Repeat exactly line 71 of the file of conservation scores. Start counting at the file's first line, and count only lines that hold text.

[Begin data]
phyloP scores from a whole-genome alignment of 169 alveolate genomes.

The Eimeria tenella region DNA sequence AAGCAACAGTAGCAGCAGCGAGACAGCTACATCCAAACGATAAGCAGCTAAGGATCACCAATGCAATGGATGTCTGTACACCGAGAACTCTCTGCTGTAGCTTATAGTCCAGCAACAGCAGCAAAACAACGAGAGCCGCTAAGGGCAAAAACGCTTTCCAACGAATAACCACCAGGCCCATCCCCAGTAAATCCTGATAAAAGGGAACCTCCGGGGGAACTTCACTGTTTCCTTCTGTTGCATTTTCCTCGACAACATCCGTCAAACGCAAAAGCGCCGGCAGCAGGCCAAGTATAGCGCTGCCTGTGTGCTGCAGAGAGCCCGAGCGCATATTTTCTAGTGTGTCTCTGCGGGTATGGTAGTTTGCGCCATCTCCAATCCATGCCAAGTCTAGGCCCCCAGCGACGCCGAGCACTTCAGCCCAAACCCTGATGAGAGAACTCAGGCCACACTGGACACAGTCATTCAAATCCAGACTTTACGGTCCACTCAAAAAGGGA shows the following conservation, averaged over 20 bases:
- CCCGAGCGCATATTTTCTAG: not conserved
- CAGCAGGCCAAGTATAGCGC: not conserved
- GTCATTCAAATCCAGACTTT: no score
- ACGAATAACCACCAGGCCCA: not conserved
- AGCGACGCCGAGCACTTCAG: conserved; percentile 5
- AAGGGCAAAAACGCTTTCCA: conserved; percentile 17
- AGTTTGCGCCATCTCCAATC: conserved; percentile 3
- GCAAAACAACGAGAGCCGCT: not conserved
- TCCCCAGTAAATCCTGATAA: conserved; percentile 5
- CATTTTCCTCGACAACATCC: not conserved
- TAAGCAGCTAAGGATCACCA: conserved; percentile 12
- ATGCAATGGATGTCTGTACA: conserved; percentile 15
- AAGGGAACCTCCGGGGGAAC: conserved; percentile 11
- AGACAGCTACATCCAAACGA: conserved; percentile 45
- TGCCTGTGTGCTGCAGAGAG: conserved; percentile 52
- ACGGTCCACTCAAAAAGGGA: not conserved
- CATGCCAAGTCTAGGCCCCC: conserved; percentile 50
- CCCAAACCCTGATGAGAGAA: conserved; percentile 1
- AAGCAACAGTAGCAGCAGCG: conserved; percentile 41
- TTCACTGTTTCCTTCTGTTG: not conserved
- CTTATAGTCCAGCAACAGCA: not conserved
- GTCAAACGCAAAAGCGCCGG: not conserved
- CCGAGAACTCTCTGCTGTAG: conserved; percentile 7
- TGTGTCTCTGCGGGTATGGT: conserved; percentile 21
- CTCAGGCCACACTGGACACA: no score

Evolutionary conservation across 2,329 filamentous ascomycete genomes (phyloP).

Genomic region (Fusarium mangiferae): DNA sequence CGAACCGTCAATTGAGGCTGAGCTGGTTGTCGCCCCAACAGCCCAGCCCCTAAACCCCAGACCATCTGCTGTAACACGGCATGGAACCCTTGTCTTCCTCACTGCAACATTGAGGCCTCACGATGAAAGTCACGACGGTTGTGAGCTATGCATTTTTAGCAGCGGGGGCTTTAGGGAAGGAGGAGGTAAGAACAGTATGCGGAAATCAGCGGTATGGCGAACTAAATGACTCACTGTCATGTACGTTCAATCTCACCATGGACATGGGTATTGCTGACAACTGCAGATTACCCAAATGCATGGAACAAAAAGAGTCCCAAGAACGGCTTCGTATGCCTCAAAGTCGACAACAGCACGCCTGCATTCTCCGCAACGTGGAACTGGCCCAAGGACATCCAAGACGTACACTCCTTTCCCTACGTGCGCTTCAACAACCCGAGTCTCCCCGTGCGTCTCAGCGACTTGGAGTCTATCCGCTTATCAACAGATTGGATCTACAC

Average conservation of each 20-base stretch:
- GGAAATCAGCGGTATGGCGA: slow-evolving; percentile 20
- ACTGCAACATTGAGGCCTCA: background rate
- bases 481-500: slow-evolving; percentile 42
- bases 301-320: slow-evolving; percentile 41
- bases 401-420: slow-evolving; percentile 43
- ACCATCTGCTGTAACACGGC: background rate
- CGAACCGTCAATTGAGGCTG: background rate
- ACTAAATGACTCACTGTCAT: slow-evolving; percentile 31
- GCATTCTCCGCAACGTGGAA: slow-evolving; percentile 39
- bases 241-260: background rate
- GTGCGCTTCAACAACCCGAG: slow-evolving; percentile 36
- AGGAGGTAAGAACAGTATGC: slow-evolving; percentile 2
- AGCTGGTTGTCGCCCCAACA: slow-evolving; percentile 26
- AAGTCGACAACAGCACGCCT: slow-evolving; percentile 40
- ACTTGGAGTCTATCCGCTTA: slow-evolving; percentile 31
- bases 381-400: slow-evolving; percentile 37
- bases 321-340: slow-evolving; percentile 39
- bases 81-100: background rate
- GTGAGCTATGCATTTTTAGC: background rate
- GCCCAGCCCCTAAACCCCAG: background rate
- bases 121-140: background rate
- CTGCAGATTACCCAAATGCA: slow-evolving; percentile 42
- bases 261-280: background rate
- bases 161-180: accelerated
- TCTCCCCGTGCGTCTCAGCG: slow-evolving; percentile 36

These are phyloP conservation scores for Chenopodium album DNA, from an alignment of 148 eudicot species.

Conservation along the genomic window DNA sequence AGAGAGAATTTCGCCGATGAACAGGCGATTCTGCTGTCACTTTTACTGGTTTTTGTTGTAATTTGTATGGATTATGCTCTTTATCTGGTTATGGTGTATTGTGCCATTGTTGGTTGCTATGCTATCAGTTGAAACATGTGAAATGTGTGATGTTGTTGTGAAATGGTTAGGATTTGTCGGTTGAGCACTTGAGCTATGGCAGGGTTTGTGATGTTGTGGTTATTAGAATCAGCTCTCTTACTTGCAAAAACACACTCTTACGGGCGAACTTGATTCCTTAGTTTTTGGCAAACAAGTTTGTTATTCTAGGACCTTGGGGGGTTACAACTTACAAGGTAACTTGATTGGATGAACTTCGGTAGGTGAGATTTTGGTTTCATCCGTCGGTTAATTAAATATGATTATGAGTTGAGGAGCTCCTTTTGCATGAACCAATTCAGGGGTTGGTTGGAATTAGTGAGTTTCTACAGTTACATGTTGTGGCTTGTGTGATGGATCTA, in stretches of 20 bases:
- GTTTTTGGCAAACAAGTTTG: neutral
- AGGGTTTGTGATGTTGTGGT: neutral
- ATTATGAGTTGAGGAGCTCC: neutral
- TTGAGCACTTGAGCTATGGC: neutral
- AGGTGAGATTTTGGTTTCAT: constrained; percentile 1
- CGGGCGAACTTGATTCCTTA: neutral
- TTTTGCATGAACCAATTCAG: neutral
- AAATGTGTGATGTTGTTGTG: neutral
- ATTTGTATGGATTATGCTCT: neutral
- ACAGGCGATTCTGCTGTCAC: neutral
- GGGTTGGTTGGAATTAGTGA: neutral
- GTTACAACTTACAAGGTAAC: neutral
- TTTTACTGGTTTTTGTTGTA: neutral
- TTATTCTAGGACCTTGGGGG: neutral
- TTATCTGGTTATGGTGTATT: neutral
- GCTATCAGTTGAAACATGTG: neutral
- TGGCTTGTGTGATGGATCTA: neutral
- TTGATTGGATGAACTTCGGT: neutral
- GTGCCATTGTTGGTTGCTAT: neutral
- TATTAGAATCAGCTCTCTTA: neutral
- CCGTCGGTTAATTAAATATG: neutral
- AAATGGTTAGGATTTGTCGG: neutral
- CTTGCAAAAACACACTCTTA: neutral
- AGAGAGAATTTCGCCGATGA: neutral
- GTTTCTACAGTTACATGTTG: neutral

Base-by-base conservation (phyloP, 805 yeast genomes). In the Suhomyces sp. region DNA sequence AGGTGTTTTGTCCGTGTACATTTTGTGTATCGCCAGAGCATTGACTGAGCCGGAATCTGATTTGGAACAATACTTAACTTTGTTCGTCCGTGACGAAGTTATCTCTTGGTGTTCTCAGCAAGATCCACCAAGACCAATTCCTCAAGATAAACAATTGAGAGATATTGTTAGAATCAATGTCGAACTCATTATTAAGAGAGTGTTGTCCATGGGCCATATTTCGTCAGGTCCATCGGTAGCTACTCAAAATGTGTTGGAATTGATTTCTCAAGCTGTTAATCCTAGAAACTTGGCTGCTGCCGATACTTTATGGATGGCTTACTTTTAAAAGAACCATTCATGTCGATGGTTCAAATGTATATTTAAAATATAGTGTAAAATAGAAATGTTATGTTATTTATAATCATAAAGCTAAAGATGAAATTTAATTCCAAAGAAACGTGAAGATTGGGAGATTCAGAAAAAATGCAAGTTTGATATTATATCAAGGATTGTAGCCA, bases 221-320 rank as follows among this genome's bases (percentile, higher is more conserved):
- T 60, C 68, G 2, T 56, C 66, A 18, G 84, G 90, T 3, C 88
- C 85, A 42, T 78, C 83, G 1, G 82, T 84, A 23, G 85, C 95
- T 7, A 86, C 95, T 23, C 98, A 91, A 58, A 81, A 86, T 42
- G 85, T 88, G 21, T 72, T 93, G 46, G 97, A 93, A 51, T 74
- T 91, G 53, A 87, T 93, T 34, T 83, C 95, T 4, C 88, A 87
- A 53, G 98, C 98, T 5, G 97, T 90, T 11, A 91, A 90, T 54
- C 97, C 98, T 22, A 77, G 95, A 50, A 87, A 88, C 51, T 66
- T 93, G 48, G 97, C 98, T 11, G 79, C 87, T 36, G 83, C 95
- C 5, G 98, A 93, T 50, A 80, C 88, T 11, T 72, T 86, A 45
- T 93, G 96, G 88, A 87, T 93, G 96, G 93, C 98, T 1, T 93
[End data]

- TTATTCTAGGACCTTGGGGG: neutral